F our feet of snow fell on the Sierra Nevada as I traveled east, in front of the storm, to visit with sheep rancher Pete
Paris and his wife Rama. But I did not escape the weather. In the 36 hours I was there, an inch and a half of rain

was recorded on the northeastern Nevada ranch while snow blanketed the surrounding high country.

    Early in the morning, Pete loaded the truck with supplies for two of his sheep camps. We drove up the western flanks of the Ruby Mountains to check the flocks and visit with the herders. After a night of slushy snowfall, the roads were muddy and slick. Within an hour we could see a thousand ewes crest a hill and wander toward camp. Their wool was wet and dark, the color of the brush, and wet without Pete pointing them out I would not have noticed them.

    A shepherd was silhouetted behind them. Leading his horse, he softly encouraged his dog to bring the sheep to the salt the camp tender had brought with his week's groceries and Pete's Basque bread.

    A week to a Basque is six days. "If you come with the groceries on Tuesday, then the next week's groceries are due on Monday," Pete said. "That's the way it is."

    Pete Paris honors that even though few herders are Basque today. They come from Peru, Chile, China and Mexico. They work on three-year contracts and return home with more money than they could earn in a lifetime without herding the American sheep.

    The Peruvian herder‚s lunch was cooking in his small sheep wagon. Today was mutton stew with potatoes and vegetables. Much like many other days. The wagon is uninsulated, neat and sparse, with a sleeping bag on a wood bunk, clothes and personal gear hidden inside a hard bench opposite two stovesųone propane for easy cooking, the other wood to keep the herder warm and dry.

    The second camp was farther north. The herder picked fresh supplies and packed them in his wagon. Sheep were grazing steep canyon walls close by, because this was the day for the flock to move to new range.

    Higher in the canyon, Pete collected a generator that pumped water used by wild and domestic animals. He unplugged the water tank so that it would empty before it could freeze. „During the summer,š Pete said, „it‚s the only guaranteed water up here.š

    The herder saddled his horse, put on an extra poncho, and he and his dog rode out to move the sheep. Pete moved the wagon down the canyon and up another. He smiled. Even with snow falling the range looked healthy. „We never take too much feed,š he said, „and sheep tread lightly.š

    People who are considered „goodš in lots of ways are trying hard to save endangered species, protect habitat, preserve nature, close roads, and remove humans for wildlife corridors. They are also trying to destroy the „badš guysųones like Pete and his sheepherders.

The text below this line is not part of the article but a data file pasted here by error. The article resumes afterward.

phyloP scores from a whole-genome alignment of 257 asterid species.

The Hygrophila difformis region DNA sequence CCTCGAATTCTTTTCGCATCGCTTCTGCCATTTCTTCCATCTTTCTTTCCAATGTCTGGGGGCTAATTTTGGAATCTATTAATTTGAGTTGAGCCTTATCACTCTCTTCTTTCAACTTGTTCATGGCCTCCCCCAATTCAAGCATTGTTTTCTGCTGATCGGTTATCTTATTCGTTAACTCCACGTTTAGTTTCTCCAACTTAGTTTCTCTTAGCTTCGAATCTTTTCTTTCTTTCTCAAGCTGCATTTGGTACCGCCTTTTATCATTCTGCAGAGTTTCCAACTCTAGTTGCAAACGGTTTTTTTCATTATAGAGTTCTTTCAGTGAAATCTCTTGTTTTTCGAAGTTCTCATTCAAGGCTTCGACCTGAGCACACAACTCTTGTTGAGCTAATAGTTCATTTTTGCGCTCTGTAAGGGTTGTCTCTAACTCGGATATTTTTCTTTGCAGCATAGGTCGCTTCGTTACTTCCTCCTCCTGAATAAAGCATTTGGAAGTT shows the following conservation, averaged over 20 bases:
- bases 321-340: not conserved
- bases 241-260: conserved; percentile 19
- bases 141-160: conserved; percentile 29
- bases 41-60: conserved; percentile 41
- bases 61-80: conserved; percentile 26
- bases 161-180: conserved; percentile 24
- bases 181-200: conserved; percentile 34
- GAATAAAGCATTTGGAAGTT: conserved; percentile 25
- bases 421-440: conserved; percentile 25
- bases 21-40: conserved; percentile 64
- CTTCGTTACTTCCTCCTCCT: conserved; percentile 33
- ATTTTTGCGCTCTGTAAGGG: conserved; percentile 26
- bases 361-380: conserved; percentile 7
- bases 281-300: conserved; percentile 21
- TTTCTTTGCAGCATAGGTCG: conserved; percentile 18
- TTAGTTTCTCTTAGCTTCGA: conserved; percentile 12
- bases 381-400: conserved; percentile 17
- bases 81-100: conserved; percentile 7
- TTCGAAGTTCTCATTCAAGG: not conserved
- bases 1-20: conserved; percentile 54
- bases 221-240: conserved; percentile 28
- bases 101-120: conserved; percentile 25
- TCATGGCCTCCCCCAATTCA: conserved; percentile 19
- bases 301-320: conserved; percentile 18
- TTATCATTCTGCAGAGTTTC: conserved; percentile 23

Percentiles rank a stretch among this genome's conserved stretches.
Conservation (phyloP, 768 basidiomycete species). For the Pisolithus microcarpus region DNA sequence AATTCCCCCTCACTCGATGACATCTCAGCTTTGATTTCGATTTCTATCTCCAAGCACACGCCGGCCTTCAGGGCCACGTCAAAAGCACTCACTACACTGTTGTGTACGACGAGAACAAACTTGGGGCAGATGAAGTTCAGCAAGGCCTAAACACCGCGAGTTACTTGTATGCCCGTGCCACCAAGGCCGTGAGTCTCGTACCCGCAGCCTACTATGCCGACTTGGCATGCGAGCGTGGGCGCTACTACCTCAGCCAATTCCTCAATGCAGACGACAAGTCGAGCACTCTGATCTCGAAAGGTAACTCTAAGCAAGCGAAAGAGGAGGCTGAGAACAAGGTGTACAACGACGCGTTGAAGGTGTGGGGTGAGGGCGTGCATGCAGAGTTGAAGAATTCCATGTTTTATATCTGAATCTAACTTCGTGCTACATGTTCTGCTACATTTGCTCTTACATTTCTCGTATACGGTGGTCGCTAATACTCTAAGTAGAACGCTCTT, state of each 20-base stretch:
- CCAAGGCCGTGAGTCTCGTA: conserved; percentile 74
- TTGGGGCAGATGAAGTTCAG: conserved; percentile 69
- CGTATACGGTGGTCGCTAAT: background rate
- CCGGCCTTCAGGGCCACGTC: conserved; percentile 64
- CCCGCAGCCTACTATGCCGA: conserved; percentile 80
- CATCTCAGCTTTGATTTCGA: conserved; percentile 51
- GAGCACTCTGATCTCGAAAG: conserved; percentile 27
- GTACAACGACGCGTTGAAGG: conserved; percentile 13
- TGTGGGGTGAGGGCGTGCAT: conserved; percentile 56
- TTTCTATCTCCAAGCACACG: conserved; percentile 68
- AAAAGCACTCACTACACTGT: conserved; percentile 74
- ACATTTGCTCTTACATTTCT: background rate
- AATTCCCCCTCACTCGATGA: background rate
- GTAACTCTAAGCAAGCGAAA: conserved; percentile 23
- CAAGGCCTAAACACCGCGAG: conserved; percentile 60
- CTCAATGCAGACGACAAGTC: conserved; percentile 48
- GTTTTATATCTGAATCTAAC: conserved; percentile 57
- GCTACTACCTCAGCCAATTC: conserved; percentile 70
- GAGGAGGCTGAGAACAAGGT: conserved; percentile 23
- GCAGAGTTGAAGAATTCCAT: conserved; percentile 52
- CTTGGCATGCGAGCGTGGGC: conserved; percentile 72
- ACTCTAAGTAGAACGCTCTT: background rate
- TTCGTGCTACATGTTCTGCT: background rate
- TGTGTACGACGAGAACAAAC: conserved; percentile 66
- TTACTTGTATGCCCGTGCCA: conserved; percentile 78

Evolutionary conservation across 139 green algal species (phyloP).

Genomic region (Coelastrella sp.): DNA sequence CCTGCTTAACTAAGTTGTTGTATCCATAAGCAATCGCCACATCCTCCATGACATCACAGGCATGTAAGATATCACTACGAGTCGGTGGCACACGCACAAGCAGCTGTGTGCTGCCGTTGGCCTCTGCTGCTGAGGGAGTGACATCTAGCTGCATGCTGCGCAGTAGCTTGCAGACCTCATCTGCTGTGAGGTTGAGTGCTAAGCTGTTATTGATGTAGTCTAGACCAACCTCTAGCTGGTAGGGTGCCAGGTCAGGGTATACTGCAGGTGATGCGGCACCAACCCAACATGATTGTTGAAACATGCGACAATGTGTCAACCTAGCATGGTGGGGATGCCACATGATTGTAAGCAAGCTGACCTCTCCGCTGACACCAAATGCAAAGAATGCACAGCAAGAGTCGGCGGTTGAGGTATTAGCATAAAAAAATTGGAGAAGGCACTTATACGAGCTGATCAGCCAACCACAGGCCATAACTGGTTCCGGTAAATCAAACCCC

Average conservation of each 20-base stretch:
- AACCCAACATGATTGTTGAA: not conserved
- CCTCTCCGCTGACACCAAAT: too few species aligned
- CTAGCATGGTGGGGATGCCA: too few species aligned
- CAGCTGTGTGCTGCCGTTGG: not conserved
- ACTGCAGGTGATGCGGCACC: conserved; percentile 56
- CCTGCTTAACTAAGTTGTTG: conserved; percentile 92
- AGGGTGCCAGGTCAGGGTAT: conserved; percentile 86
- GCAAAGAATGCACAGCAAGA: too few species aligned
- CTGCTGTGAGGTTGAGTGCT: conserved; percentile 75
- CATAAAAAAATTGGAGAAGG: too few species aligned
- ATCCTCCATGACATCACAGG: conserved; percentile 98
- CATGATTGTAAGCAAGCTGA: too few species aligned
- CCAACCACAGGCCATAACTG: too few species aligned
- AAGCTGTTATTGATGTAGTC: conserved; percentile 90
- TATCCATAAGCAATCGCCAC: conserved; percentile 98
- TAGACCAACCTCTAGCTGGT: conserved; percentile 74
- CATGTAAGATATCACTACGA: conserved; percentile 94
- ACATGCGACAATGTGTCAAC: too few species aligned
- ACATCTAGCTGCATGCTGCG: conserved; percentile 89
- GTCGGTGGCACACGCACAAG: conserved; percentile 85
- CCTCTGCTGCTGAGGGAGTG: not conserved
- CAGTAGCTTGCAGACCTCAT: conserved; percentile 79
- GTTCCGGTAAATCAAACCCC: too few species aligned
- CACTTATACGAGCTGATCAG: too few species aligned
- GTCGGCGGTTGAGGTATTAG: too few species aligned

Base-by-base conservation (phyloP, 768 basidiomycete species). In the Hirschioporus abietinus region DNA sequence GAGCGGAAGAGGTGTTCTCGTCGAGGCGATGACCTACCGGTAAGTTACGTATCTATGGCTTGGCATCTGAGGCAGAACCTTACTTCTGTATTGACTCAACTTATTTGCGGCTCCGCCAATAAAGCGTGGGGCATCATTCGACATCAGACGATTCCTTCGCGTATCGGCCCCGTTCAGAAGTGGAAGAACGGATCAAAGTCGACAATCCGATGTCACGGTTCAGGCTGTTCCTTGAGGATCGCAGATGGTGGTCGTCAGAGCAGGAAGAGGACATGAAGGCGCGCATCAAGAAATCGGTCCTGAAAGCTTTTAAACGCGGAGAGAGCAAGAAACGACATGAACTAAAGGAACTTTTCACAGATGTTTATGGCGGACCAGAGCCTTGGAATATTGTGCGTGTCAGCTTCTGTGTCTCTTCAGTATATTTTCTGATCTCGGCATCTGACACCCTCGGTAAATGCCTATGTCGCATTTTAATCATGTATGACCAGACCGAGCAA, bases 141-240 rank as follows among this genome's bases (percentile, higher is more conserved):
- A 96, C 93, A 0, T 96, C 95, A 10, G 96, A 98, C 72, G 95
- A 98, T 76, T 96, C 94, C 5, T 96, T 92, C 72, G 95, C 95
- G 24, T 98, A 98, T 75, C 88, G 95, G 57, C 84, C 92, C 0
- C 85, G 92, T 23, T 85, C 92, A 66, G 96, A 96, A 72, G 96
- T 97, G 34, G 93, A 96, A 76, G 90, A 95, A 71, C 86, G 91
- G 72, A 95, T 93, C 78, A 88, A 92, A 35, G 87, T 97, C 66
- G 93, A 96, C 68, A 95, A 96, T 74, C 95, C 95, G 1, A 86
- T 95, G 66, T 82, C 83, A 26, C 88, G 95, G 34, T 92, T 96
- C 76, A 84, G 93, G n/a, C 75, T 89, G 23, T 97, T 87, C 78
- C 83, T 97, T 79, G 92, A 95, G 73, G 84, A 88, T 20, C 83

Unfortunately, few of these well-meaning innocents have ever been „out there.š Their hands are seldom in the soil. Most produce nothing. And yet they feel justified to judge the ones who do.

    The alleged bad guys (our good guys) are usually those working full-time on the land. They are the resource providers who make our lives better, more comfortable, happier. There are stories in this issue about natural resources. Ranchers, scientists, researchers and teachers include Al Medina (22), Dick O‚Sullivan (26), Henry Lamb (30), Jack Ward Thomas (32), Steve Rich (40), Kimmi Lewis (56) and Matthew Cronin (66).

    While the real producers are living close to nature, most know that almost nothing is „naturalš any more. The land has been manipulated positively by humans for millennia. If you really want to head back to preColumbian times for what you think is „pristine,š you would soon be disappointedųhungry, cold and uninspired, with no car, entertainment system or computer. Because you are not self-sufficient like Pete, you would probably die within daysųof malnutrition, dehydration, predation or boredom.

    We don‚t get bored because readers keep us on point. Some offer detrimental labels but Perry and Elsie excelled (p.12). They call you and me „cousin-marryin‚, Shepler-shopping, troglodytes.š They say I need education. And they gleefully insult us all.

    Despite folks like Perry and Elsie, this job is often encouraging. Our web page is getting close to a million hits a year. At the same time, the real clutch-it-to-your breast magazine is read 600,000 more times a year and readers of this paper version are in every state and many foreign countries.

    Hey, Pete, we‚ll just keep pointing out the good guys! 


C. J. Hadley is publisher of RANGE magazine.



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